BWW Interview: Abigail Shapiro Discusses Role in New Musical LIBERTY
Abigail is one of New York's busiest fourteen-year-olds. She starred as Cindy Lou Who in How the Grinch Stole Christmas at Madison Square Garden, she recently released a live recording of her 54 Below cabaret shows with her younger sister Milly (Matilda), and on top of all that, she's starring as the title character in LIBERTY: A MONUMENTAL NEW MUSICAL.
The talented young star took the time to chat with BroadwayWorld this week about her new role, her engagement at 54 Below, some of the crazy challenges she's faced along the way, and much more. Read the full interview below!
Tell me about LIBERTY.
Well, it's a monumental new musical. [Laughs] It's about the Statue of Liberty and how she came to be. It's kind of like what she would be like if she were an actual person.
One cool fact about Liberty is about the character Walker. They actually used most of his lines from what the person actually said. And there's lines from the "Huddled Masses" poems throughout the show, so that's pretty interesting. There's even a "Huddled Masses" song at the end. There's a lot of historical figures in the show. I actually did some stuff on the Statue of Liberty last year in eighth grade. Andrew [DiTusa] had this whole immigration packet in tutoring in his history packet, and he was reading the Huddled Masses poem, and he was like, "That's my line!"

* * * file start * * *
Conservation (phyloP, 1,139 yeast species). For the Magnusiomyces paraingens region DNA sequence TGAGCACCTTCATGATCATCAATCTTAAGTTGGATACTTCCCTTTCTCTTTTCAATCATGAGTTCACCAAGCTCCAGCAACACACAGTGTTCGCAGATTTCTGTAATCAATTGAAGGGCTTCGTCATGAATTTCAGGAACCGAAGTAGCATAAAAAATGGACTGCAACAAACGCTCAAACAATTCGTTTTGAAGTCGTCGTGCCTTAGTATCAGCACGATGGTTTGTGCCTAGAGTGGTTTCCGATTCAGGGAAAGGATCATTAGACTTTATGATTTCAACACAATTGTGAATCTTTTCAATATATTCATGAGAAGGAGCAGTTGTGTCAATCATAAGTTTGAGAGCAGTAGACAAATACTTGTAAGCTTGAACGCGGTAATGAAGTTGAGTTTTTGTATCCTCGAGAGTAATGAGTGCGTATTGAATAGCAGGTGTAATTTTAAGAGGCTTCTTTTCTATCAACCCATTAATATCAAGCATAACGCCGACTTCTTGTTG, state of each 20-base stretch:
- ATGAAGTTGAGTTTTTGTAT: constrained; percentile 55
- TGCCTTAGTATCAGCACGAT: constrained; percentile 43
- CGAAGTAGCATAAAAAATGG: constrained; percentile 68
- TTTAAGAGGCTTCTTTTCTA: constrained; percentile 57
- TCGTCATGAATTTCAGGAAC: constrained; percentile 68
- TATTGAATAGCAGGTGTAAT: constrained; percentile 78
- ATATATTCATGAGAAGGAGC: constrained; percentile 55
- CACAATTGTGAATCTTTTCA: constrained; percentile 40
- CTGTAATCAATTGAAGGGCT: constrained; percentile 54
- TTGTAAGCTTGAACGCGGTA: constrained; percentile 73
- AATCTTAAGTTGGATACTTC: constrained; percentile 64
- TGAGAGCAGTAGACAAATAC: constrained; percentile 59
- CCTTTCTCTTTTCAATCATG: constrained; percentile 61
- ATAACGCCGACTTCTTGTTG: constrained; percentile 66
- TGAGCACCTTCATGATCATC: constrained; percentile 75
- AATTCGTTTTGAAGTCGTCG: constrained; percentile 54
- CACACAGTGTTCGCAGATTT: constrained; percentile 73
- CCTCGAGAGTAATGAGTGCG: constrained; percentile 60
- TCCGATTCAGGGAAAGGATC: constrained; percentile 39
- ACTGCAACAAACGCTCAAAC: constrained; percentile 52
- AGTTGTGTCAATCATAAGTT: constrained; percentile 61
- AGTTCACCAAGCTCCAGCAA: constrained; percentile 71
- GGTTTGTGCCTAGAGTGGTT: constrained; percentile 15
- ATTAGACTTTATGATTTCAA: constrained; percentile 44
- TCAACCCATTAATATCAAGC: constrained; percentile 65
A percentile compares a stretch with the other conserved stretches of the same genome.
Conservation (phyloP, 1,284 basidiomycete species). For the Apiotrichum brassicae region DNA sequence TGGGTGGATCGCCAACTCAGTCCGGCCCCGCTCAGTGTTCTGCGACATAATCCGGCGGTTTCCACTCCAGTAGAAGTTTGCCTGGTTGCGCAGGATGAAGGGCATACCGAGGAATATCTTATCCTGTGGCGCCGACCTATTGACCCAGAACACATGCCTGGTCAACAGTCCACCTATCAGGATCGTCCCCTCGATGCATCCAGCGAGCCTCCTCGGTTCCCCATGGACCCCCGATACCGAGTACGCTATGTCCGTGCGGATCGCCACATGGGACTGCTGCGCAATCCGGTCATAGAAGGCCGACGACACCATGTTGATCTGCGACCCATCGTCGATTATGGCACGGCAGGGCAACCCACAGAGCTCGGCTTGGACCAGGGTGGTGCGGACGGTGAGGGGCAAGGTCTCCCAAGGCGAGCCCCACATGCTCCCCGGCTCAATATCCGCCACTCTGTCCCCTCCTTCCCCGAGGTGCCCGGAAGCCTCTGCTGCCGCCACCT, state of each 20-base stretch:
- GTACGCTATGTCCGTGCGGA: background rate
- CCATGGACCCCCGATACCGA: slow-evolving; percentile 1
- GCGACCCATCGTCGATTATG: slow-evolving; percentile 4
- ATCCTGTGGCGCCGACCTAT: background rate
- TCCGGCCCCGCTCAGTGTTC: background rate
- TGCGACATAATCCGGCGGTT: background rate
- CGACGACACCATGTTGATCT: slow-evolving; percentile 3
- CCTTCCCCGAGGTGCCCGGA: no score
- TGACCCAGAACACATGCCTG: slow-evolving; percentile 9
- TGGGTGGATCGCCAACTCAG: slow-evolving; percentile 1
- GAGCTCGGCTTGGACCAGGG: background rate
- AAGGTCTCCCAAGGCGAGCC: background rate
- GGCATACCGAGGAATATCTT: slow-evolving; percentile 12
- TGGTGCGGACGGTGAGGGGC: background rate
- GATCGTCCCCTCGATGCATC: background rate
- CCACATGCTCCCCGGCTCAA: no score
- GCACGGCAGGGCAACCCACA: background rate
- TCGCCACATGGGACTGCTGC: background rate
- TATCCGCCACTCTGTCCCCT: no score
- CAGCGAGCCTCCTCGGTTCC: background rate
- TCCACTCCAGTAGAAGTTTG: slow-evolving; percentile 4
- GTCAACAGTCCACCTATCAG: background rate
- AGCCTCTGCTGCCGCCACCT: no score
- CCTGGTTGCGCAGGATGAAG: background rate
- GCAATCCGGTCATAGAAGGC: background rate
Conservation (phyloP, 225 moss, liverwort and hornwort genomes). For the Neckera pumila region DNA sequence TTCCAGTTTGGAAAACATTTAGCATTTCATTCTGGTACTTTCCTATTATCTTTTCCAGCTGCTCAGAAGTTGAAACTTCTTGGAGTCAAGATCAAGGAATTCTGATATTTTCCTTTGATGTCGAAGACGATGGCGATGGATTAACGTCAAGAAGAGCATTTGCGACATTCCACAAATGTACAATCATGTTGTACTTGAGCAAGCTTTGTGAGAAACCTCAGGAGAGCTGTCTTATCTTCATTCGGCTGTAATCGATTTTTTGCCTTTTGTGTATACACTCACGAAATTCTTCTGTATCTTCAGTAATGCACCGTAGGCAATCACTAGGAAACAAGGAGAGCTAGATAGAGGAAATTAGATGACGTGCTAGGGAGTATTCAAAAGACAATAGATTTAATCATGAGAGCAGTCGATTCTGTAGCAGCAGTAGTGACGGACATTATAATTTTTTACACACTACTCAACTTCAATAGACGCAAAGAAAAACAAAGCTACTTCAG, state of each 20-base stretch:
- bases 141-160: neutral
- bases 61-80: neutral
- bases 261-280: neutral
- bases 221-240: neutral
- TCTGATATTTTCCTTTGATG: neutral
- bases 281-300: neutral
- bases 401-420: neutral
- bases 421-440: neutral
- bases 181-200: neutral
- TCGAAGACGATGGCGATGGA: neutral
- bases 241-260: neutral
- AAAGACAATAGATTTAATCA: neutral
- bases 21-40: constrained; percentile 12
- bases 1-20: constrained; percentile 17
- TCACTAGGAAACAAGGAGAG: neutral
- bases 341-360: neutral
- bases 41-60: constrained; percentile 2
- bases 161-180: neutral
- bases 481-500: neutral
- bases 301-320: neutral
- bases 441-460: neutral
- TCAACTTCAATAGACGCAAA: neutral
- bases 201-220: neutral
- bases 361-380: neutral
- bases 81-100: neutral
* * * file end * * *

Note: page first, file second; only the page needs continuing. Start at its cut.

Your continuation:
What is your character like?
She's strong and she's really innocent. She doesn't really know what the world has to offer. She looks up to her father, and that's another reason why she continues to stay strong. At one point she's about to give up, but she always stays strong.
Is Liberty's mother in the show at all?
No. We don't know anything about her mother.
Are you similar to Liberty?
Well, we're both children. Kind of. [Laughs] I have a good relationship with my father like her. We both stand out from the crowd, and we both never give up on our dreams.
You've obviously done a lot of performing, but is this your first time playing the lead character?
Yes. I've never played a lead role in a show before, so this is brand new. What's also cool is that I stay on stage the entire show...I never go offstage. And I've never had to do that before, but I really like it.
What are some of the challenges of that?
What I thought would be a challenge was memorizing my lines, but that actually wasn't. When we were learning the show, I sort of involuntarily memorized it while we were doing it. But what's also a big challenge is that you can get tired, especially on a two-show day. The lights, too, are hot. Two times in the show I get to drink water. There's a little tin cup on the side when I'm not doing anything.